The sudden turn of events in West Asia, centred around the US airstrike on Iran in which a top General was killed, has tea exporters and plantation companies worried.
The development comes just as Iran has emerged to be the top export destination for Indian tea, outpacing even Russia and other traditionally key markets. The worry now is that escalation of tension in Iran and more of trade sanctions on this country would direly impact the boom in tea shipment.
An exporter to Iran said, “Stability is crucial for trade and with the US repeatedly resorting to airstrikes and Iran promising retaliation, there is cause for worry.”
Indian tea export to Iran crossed 50 million kg (mkg) for the first time in a year during January-November 2019. The country exported 50.43 mkg in these 11 months to Iran, at a high unit price of $3.91 (Rs 280) a kilo. This catapulted Iran to become the largest export destination. In value terms, the export to Iran has doubled from a year before, at $197.4 million (Rs 1,415 crore).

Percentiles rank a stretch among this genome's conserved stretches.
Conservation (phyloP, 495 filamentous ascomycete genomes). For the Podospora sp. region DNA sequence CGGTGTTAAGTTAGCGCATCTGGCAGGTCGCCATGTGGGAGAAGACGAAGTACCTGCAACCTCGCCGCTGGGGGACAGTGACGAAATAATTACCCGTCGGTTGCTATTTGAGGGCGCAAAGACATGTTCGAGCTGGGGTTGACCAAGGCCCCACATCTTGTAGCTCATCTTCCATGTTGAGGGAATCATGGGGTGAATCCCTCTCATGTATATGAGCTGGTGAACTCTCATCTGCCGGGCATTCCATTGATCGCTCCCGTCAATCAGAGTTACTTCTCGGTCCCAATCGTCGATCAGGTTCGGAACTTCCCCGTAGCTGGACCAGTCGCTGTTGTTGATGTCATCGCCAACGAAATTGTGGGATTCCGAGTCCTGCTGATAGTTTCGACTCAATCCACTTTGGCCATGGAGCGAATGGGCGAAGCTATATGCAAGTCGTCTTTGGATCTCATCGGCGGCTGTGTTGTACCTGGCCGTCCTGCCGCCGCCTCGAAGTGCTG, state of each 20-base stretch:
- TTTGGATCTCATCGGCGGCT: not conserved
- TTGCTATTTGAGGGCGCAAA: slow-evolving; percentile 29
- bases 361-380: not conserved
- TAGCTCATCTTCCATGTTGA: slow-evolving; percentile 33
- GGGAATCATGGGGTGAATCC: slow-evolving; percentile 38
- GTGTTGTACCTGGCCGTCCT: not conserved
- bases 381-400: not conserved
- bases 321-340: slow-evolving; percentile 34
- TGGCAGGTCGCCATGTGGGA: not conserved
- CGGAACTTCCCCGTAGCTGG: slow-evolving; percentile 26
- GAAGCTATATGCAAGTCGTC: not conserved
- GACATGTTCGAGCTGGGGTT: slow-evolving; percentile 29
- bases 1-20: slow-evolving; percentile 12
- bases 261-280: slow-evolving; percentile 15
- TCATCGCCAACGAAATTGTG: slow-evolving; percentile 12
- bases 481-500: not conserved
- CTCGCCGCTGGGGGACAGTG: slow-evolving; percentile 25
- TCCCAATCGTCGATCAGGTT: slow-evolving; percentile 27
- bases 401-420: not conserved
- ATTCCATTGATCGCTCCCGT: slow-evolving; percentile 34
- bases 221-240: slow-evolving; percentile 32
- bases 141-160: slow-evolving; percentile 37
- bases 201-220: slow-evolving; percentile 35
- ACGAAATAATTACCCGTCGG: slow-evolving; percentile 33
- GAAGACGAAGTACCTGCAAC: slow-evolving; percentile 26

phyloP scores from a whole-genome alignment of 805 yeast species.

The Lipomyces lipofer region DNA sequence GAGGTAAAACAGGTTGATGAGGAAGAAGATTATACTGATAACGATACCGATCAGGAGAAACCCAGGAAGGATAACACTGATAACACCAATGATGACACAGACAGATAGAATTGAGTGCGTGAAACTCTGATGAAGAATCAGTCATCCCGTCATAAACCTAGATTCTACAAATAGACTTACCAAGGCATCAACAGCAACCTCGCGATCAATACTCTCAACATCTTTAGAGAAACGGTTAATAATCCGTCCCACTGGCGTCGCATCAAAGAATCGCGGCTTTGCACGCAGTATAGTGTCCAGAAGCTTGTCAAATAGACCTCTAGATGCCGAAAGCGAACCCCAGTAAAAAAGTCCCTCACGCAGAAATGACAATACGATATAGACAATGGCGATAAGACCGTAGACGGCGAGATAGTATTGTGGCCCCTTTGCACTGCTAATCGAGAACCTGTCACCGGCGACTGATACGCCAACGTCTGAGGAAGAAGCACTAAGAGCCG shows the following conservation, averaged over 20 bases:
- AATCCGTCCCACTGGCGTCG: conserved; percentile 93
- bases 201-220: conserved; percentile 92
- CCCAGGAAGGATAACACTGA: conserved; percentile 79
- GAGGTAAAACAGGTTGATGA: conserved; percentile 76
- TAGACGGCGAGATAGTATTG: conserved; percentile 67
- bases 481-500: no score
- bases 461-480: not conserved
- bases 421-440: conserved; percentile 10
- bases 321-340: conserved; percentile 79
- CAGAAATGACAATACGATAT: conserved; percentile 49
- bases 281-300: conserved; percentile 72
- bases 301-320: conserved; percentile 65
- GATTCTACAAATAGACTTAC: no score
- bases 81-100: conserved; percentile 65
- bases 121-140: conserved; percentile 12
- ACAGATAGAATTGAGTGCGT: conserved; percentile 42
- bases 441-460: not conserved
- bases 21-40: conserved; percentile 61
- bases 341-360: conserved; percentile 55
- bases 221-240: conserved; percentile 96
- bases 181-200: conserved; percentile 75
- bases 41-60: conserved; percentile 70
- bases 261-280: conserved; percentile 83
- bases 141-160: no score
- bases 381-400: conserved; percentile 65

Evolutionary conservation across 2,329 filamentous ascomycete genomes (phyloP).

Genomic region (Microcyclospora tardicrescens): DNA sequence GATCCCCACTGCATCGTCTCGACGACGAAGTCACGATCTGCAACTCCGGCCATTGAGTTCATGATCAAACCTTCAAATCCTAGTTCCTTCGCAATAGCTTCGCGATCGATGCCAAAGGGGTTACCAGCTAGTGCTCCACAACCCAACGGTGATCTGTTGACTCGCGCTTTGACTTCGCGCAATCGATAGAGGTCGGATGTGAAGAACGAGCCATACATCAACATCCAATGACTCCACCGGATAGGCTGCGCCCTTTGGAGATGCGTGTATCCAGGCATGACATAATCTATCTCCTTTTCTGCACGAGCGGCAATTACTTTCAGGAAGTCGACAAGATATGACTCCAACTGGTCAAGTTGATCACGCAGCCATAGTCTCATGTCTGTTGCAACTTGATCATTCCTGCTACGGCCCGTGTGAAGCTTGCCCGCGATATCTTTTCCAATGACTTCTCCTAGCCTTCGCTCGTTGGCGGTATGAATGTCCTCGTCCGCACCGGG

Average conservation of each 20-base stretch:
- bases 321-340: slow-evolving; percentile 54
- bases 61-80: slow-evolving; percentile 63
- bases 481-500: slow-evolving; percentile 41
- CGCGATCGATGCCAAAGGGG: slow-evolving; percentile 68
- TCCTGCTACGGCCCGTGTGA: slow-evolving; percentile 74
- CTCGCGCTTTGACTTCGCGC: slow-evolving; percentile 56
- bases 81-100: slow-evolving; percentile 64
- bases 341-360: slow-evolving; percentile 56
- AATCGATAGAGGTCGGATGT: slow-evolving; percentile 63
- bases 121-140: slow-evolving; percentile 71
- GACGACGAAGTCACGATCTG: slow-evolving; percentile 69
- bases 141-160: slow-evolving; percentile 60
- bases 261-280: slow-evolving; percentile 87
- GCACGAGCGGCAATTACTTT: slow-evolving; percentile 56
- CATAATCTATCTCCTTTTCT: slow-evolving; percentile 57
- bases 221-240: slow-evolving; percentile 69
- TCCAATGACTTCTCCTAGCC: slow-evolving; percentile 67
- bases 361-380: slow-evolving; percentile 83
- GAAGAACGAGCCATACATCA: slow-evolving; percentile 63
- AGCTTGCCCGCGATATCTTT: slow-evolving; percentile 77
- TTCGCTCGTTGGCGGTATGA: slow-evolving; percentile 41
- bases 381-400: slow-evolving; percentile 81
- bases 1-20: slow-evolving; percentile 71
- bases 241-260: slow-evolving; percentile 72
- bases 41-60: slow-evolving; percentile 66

The Tea Board of India is optimistic. A K Ray, its deputy chairman, said exclusion of Chabahar port in Iran (jointly developed by both governments and linked to India shipment routes by treaty) from US sanctions, and the rupee-rial agreement between India and Iran, can shield Indian trading interests from the new tension.
For instance, when US sanctions on Iran had worsened last year, Indian tea export there had peaked, while Sri Lanka lost considerable market share.
“But, what happens if the US now refuses to exempt Chabahar port from sanctions?” wondered another exporter.
India Tea Association chairman Vivek Goenka said, “A lot depends on how stability will be affected in the region and what stand India takes. However, I am confident that trade with Iran will continue.”
Chinese tea is available in Iran but is priced at twice that of Indian produce, which is why Iranians have stuck to Indian tea.